frankenstein

frankenstein
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  • chapter 4
  • [Modern scientific philosophers] have acquired new andalmost unlimited powers; they can command the thundersof heaven, mimic the earthquake, and even mock the invisible world with its own shadows.
  • The professor’s words—rather let me say such the words of the fate—enounced to destroy me. 
  • I had finished, the beauty of the dream vanished, and breathless horror and disgust filled my heart. Unable to endure the aspect of the being I had created, I rushed out of the room and continued a long time traversing my bedchamber, unable to compose my mind to sleep. 
  • chapter 5
  • What I ask of you is reasonable and moderate; I demand a creature of another sex, but as hideous as myself; the gratification is small, but it is all that I can receive, and it shall content me.
  • chapter 17
  • I consent to your demand, on your solemn oath to quit Europe forever, and every other place in the neighbourhood of man, as soon as I shall deliver into your hands a female who will accompany you in your exile.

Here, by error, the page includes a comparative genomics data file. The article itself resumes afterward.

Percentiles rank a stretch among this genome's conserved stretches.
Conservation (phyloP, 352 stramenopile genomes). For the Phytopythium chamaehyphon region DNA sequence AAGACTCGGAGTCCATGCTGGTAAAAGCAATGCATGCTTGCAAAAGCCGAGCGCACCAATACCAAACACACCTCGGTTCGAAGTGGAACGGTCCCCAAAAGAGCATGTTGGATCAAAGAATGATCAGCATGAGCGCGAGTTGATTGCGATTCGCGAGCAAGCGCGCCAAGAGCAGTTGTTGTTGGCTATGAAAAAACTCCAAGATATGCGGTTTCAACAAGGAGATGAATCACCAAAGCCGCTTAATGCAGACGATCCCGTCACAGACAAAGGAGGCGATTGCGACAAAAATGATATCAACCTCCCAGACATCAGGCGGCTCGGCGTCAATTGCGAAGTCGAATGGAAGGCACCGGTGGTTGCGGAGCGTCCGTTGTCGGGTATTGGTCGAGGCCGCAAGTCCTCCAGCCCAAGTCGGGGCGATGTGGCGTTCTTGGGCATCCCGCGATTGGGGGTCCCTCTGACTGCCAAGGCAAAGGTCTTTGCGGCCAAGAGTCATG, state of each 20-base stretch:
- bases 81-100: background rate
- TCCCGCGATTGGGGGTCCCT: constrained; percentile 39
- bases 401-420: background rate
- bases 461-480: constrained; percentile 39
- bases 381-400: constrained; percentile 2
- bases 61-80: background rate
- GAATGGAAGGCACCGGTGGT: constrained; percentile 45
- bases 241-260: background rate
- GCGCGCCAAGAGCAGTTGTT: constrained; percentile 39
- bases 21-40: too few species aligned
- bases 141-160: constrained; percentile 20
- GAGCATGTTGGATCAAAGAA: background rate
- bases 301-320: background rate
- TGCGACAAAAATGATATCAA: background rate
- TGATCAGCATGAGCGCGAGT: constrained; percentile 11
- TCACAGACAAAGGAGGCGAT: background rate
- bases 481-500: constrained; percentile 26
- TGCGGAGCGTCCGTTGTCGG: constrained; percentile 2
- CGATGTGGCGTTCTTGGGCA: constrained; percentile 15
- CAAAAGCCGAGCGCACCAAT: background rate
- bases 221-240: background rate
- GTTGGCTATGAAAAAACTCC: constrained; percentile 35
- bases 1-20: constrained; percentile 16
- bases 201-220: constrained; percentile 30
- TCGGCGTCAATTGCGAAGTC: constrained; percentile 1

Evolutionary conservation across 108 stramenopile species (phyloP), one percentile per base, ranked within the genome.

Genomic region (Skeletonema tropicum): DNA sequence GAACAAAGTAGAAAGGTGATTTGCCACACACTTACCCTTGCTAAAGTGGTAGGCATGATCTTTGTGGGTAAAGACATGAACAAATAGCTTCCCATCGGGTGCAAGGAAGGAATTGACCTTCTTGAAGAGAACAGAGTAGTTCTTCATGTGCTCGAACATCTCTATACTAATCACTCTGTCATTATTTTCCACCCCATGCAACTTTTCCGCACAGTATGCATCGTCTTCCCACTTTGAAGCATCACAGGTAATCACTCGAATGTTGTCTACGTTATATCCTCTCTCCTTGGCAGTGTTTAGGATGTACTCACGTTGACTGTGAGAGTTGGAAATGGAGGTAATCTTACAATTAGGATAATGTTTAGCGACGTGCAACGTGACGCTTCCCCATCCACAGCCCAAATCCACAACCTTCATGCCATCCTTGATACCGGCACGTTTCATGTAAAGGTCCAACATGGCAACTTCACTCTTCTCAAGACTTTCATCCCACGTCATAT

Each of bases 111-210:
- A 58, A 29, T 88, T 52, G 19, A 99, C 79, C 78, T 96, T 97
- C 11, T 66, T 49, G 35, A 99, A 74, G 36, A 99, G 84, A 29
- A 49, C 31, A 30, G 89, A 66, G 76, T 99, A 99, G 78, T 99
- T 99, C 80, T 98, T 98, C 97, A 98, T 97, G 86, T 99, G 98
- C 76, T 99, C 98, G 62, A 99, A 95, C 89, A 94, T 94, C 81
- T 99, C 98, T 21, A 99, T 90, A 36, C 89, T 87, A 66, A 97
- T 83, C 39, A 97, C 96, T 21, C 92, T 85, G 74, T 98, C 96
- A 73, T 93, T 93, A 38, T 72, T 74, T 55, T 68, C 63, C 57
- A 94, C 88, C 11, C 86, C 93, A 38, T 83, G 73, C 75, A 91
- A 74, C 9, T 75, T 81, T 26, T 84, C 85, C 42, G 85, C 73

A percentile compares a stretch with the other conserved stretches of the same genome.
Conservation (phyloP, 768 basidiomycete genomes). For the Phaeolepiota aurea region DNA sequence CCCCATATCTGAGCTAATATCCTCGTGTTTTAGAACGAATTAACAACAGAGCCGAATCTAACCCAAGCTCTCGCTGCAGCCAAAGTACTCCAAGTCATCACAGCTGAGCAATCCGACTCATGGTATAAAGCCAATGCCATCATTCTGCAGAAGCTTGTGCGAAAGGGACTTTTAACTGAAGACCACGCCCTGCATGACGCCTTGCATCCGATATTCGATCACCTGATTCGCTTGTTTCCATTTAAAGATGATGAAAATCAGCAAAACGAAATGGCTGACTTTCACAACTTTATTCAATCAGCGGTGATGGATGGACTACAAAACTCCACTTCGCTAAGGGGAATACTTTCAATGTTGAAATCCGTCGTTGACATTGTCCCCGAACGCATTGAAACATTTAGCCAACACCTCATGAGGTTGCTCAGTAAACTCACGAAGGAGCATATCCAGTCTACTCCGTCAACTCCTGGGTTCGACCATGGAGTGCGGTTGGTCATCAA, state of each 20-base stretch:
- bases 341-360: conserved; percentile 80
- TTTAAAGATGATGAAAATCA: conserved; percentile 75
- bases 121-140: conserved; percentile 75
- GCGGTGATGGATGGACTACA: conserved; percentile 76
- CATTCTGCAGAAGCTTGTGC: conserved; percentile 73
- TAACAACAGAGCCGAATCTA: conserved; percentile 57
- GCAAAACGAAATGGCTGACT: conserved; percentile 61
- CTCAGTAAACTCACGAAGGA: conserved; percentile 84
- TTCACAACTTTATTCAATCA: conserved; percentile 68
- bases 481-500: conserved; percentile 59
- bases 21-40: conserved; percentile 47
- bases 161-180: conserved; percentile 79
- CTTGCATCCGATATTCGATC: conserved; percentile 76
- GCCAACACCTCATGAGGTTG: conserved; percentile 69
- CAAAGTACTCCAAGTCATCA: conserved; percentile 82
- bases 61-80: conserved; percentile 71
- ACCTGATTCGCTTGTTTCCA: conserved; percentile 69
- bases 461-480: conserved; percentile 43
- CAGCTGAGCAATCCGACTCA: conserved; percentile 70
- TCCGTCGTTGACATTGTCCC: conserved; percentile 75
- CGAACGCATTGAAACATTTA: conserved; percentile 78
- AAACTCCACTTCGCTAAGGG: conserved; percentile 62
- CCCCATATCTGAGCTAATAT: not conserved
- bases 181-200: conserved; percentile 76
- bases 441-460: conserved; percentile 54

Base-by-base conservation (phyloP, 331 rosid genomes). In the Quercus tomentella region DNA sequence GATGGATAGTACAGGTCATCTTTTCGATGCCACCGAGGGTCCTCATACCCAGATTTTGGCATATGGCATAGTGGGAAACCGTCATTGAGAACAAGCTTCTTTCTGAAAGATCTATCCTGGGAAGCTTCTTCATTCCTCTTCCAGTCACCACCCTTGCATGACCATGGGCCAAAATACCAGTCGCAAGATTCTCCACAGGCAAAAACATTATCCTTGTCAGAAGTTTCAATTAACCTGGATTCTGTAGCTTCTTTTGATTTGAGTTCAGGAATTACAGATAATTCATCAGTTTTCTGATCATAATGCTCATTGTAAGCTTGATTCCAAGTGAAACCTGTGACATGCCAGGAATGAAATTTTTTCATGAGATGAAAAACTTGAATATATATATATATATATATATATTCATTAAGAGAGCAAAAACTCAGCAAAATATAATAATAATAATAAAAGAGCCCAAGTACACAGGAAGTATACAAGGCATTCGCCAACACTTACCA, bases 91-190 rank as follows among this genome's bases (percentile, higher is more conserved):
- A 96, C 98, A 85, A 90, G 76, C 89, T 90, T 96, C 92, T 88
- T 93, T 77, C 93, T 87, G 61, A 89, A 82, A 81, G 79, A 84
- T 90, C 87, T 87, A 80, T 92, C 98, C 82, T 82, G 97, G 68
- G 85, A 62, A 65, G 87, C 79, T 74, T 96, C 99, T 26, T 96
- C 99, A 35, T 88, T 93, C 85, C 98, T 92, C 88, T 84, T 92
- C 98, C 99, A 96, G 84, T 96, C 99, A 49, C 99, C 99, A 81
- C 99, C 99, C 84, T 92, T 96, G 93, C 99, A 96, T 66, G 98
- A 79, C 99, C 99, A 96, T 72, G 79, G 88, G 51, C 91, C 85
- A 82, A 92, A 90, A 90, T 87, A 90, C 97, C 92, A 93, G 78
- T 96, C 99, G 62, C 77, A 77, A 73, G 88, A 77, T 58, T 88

• chapter 20
  • You have destroyed the work which you began; what is it that you intend? Do you dare to break your Free eBooks at Planet eBook.com 205 promise?
  • ‘Begone! I do break my promise; never will I create another like yourself, equal in deformity and wickedness
  • ‘It is well. I go; but remember, I shall be with you on your wedding-night
  • She was there, lifeless and inanimate, thrown across the bed, her head hanging down and her pale and distorted features half covered by her hair. Everywhere I turn I see the same figure— her bloodless arms and relaxed form flung by the murderer on its bridal bier
  • chapter 23
  • I have devoted my creator, the select specimen of all that is worthy of love and admiration among men, to misery; I have pursued him even to that irremediable ruin. There he lies, white and cold in death. You hate me, but your abhorrence cannot equal that with which I regard myself. I look on the hands which executed the deed; I think on the heart in which the imagination of it was conceived and long for the moment when these hands will meet my eyes, when that imagination will haunt my thoughts no more.
  • chapter 24
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